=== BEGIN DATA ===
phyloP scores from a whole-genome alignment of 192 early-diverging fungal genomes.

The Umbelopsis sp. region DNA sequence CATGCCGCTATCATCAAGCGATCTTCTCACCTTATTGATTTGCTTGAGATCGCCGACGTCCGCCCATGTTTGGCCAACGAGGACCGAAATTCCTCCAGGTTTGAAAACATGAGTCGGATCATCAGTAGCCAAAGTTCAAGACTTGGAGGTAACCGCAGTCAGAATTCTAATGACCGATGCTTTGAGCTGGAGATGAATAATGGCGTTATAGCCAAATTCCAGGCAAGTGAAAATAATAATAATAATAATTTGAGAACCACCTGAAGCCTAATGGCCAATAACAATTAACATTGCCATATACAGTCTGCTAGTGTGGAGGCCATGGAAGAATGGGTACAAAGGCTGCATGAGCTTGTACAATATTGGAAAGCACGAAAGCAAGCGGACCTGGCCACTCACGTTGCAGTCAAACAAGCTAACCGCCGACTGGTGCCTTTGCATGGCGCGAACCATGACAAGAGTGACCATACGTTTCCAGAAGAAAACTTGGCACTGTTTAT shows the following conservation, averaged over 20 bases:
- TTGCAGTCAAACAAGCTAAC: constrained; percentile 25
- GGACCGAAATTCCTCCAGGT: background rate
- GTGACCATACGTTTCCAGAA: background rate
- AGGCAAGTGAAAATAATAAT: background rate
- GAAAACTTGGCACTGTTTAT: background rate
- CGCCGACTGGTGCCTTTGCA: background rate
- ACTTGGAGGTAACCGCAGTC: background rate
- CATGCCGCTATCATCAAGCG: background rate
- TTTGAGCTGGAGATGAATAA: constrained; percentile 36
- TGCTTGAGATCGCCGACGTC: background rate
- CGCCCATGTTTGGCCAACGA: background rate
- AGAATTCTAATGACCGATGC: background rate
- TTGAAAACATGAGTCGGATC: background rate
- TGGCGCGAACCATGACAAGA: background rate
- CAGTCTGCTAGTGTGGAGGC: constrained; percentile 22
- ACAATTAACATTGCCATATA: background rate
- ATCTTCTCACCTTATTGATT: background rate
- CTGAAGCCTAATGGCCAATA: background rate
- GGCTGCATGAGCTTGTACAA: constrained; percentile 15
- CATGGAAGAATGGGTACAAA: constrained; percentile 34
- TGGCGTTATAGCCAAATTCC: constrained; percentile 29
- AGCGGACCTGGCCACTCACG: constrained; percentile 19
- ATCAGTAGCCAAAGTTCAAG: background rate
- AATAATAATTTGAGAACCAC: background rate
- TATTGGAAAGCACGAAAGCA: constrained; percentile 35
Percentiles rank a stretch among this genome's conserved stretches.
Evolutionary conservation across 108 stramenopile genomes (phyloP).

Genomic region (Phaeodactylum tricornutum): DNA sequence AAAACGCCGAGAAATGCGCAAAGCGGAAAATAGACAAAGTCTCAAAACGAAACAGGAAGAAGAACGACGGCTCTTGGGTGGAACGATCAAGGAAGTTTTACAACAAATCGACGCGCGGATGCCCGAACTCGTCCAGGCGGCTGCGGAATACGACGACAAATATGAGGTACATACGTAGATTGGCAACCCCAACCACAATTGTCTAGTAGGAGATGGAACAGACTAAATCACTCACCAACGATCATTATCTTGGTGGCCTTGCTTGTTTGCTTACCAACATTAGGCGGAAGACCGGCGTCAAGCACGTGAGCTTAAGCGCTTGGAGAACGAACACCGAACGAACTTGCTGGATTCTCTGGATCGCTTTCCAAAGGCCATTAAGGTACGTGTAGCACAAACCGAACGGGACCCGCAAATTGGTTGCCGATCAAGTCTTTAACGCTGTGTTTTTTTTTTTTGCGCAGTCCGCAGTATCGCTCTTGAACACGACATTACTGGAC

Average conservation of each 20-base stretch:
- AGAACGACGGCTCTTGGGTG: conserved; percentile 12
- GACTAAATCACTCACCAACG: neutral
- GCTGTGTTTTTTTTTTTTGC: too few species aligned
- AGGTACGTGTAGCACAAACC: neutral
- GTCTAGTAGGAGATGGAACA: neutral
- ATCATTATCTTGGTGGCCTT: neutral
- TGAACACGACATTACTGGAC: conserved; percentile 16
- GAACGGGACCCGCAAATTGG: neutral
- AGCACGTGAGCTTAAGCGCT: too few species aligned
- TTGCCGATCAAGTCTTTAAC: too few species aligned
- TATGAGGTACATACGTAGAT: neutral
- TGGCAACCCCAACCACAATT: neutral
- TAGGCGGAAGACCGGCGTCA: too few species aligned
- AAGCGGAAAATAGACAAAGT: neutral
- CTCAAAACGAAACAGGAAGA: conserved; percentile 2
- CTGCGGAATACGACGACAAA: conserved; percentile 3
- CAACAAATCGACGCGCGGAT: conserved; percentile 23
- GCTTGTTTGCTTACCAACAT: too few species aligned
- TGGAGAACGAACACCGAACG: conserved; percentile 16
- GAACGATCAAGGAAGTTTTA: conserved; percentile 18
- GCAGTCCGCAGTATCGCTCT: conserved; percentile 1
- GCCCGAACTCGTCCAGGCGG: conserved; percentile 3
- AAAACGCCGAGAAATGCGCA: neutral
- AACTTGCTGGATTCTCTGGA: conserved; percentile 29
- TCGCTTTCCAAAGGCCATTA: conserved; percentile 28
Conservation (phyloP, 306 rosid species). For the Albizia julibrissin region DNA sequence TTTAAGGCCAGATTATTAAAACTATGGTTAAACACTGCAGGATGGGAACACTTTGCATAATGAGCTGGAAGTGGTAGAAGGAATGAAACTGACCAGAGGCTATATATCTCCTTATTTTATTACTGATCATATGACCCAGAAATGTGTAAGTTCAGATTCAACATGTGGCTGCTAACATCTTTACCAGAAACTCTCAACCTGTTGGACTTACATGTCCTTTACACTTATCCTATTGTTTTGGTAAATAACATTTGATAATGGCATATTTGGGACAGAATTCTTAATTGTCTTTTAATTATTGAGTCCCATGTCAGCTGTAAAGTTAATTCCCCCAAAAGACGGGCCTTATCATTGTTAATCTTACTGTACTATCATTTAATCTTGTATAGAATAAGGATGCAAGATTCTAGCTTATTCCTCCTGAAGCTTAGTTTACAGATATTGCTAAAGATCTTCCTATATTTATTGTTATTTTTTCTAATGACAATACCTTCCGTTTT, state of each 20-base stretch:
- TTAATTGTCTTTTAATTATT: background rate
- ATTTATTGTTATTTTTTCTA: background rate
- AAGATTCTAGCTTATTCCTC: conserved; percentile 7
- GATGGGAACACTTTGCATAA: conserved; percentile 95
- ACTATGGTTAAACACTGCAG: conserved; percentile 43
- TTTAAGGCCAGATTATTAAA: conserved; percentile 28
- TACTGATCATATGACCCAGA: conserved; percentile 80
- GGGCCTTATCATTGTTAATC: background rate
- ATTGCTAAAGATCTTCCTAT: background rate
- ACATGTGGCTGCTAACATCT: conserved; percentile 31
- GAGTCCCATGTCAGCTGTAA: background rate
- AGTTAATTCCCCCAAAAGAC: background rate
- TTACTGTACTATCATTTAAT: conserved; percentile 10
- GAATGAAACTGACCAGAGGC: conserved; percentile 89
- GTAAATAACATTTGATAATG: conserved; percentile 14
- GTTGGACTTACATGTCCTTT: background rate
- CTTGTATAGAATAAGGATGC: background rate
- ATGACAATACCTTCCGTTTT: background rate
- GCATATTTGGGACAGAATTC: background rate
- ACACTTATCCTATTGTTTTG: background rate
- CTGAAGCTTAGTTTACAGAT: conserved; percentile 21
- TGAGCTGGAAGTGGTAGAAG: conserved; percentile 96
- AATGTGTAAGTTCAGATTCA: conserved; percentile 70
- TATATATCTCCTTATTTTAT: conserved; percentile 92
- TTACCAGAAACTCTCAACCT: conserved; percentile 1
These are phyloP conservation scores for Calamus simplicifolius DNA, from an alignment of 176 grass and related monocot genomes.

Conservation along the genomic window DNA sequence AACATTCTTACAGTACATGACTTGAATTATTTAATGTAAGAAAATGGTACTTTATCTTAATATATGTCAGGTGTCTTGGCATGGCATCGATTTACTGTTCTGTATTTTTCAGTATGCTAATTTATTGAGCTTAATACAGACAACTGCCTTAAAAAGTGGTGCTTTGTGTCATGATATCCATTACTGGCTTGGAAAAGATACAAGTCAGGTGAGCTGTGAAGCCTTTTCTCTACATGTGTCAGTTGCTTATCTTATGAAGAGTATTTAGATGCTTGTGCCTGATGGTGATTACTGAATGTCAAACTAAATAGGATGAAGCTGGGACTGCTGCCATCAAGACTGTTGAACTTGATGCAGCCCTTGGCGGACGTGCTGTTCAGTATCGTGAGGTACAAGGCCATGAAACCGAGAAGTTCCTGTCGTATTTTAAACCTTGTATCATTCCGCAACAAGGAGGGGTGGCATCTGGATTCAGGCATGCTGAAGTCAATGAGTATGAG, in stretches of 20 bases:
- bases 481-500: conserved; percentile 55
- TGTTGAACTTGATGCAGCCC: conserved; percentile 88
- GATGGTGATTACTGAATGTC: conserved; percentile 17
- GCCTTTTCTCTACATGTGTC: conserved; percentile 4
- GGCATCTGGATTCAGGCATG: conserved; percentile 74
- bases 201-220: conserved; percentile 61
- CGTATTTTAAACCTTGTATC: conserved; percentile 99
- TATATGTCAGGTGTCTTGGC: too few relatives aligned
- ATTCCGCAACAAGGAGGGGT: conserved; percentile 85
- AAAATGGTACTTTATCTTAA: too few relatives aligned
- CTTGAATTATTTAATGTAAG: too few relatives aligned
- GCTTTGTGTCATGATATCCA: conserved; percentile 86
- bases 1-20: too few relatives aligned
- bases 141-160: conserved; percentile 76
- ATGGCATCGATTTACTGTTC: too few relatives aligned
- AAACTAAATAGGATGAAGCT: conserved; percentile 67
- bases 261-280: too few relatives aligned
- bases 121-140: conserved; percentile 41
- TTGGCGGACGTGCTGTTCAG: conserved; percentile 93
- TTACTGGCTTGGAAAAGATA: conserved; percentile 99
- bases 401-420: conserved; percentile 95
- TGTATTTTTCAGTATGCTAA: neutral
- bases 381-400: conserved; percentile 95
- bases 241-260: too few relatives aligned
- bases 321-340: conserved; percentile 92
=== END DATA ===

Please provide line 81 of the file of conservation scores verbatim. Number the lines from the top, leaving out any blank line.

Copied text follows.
- TATATATCTCCTTATTTTAT: conserved; percentile 92